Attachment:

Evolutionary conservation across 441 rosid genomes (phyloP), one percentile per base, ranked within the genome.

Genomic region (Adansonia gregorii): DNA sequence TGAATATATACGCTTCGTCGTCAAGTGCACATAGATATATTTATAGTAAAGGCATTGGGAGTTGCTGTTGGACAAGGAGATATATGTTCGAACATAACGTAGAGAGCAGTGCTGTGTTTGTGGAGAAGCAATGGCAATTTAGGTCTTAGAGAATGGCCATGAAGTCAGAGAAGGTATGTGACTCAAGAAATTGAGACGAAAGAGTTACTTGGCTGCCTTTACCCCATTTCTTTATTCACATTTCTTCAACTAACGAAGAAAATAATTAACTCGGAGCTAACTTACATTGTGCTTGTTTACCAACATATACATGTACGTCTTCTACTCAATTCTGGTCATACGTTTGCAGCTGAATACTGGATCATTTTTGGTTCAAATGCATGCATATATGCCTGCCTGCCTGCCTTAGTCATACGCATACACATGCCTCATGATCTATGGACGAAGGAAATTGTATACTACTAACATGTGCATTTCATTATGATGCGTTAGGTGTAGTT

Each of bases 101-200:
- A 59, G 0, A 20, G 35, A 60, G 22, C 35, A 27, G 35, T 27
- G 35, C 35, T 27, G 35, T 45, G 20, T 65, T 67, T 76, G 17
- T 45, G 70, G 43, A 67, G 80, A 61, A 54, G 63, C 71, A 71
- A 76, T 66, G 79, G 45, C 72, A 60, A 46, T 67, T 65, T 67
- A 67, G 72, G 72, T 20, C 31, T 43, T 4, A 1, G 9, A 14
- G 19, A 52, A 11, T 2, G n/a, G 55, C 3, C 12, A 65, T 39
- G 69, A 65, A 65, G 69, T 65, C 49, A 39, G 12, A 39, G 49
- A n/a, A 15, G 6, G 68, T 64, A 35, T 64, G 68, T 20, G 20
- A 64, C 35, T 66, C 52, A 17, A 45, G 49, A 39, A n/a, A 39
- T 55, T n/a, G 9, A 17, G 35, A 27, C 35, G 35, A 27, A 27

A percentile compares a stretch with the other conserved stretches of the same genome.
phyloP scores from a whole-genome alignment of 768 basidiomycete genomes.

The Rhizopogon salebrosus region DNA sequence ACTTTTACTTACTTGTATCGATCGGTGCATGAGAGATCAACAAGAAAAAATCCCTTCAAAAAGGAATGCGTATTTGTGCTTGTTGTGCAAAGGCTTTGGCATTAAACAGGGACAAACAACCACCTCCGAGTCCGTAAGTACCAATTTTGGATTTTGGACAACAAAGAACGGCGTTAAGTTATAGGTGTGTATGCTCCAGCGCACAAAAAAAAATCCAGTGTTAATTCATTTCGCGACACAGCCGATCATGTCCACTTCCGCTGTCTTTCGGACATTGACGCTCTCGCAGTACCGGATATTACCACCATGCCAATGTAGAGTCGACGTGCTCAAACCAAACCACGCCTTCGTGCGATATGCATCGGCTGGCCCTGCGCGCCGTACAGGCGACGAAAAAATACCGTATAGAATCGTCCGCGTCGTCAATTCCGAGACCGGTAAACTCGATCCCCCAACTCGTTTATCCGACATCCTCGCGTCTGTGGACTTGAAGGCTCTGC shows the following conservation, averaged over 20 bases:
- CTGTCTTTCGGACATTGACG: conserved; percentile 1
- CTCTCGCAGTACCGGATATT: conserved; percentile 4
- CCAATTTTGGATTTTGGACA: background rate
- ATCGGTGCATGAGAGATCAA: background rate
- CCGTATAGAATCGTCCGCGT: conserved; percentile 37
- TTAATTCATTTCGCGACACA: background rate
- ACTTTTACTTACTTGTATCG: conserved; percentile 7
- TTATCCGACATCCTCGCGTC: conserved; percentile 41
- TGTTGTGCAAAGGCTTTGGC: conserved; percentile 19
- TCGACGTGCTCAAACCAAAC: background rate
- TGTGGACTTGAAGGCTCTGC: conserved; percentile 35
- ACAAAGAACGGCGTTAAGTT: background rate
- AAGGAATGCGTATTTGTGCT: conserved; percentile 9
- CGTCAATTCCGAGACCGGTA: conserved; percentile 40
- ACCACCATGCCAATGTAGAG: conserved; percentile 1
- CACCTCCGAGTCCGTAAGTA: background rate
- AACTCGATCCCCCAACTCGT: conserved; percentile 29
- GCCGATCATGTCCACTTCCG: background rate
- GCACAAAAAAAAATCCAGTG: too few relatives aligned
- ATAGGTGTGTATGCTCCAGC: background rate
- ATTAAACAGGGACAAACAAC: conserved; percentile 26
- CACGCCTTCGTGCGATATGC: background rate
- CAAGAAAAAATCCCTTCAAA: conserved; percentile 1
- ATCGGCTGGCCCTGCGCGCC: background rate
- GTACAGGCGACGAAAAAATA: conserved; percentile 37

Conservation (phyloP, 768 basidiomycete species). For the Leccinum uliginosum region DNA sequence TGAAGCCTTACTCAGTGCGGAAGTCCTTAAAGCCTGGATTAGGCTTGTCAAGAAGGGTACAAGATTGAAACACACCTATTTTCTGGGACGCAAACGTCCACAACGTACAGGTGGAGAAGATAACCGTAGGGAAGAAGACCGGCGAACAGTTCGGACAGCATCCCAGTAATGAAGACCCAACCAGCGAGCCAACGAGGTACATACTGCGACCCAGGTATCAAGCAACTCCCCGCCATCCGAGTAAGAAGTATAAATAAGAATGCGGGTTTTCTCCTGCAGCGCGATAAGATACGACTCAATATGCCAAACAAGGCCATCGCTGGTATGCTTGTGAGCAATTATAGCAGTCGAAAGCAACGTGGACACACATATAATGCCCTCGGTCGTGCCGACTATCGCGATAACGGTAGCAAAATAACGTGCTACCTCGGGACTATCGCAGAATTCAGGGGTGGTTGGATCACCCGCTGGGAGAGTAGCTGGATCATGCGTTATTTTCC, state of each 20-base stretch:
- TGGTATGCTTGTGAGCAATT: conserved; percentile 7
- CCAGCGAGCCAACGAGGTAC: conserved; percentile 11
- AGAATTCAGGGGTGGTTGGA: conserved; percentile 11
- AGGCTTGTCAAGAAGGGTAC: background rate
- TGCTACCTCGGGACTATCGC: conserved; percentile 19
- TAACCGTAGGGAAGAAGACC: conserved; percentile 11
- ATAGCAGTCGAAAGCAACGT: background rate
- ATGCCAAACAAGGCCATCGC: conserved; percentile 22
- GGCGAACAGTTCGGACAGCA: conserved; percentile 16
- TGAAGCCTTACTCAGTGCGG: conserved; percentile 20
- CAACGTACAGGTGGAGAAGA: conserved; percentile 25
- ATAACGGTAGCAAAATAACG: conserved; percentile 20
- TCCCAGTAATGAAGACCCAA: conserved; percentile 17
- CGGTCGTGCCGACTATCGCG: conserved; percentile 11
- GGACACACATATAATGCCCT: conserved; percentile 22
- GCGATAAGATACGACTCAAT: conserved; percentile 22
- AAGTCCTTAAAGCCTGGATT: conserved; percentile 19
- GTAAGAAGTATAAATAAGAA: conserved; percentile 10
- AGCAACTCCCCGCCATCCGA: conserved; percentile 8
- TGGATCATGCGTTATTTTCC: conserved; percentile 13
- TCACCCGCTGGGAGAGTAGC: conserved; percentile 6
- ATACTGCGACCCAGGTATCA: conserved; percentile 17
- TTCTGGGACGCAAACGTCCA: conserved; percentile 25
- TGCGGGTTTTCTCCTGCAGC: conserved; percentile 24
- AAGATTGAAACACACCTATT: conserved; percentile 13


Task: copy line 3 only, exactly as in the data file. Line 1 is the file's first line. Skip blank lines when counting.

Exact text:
Each of bases 101-200: